During his recent interview with Tobias, Matt Joass from Maven Funds discussed Fundamental Inflection Points. Here’s an excerpt from the interview:
Matt: But thankfully, the new website at least you can filter by industry, which is one of the main things I’m trying to chuck out, like the mining explorers, and just look at all the others. I think that’s a good way to keep abreast at least because so many small companies, that it helps you like catch if someone’s– I think about it like a fundamental inflection point.
I guess that’s probably when I started making the migration from value into this kind of hybrid, is trying to find not where the share price is going to rally. It’s not like a typical catalyst, but where the fundamentals are going to improve a lot and trying to identify those spots as an opportunity to get involved with a business.
Tobias: I saw you had a post on your site about that. Can you just talk about that a little bit? How do you go about doing that identification?
Matt: Yeah. First, just having a really good grounding of what the business is doing and how its model works and you can identify at different times, but there’s a whole lot of different. It’s kind of a hidden growth often as part of it.
Maybe they’ve got a like a really fast-growing product or segment that’s been hidden by another that’s slower. Maybe it’s a new distribution agreement. As long as it’s not like a very pump-y management team that’s overselling, then people overreacting, often that doesn’t get appreciated.
If you can talk to management really understand, this is like a real agreement, where they’re putting like thousands of salespeople behind it, that’s a huge fundamental change. Then validating that as well talking to people in the industry. Yeah, there’s a whole lot basically, like launching a new product or some area that’s tipping [unintelligible [00:27:40].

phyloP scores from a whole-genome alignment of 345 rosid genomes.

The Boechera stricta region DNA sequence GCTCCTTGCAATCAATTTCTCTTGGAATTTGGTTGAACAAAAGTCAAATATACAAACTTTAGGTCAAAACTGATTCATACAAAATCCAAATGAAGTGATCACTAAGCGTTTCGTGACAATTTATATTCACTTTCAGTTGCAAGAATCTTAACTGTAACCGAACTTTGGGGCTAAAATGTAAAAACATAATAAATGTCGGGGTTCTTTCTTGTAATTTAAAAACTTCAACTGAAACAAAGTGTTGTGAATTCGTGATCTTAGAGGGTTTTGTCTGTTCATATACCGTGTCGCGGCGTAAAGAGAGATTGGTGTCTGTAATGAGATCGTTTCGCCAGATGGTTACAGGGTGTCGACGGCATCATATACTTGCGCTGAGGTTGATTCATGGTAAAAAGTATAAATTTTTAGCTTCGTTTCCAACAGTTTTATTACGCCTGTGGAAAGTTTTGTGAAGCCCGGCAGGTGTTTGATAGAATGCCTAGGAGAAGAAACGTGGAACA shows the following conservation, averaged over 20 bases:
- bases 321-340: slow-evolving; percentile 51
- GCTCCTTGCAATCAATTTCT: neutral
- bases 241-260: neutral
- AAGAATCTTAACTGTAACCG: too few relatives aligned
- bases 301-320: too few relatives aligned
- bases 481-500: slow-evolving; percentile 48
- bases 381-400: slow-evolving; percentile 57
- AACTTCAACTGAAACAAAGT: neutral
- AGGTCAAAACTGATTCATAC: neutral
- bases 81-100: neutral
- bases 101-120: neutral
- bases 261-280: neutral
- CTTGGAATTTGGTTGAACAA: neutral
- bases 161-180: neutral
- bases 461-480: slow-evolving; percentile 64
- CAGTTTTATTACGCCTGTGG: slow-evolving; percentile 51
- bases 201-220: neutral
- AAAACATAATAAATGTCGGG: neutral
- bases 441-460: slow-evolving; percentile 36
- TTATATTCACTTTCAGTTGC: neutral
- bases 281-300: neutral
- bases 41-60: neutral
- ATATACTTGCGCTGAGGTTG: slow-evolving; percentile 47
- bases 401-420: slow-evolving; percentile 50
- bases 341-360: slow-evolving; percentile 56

Often operating leverage, frankly, is just when it’s starting to tip. Often once it’s tipping into cashflow positive, people don’t appreciate operating leverage when you’re going from losing $5 million to losing $1 million. When you go from losing $1 to $3 million positive, and suddenly everyone’s like, “Wow,” and then the next year that happens, so there’s just understanding the business model and the unit.
Tobias: Before you said it, I was going to mention that Ian Cassels– I think it was Ian, I don’t want to label him if it’s not, but I think he said something similar that he likes to– often you can find these companies that the best time to buy them is one or two or three quarters before they flip into cash flow earnings positive because they look like a loser until that point and all of a sudden, they pop up on all these screens because they’re making money, and that’s a good kind of inflection point for the businesses because that operating leverage is so massive at that point.
Matt: It’s a funny one, I think, particularly here, maybe people have always been much more focused on profitable businesses, so it’s like suddenly just into the universe. I think there’s just, I don’t know, there’s a lot, maybe it’s changing a bit more now, but people were– there’s a heap of dividends here as well.
It’s like your tax advantage to paying a dividend, you can have this hypergrowth tech company being asked when you’re going to pay a dividend and it’s like, “What are you talking about? Why would you want to pay a dividend?” Yeah, so I think that tipping into profit is suddenly like now it’s a real company in a lot of people’s eyes. Yeah, I think that’s just gets a rerate, typically.
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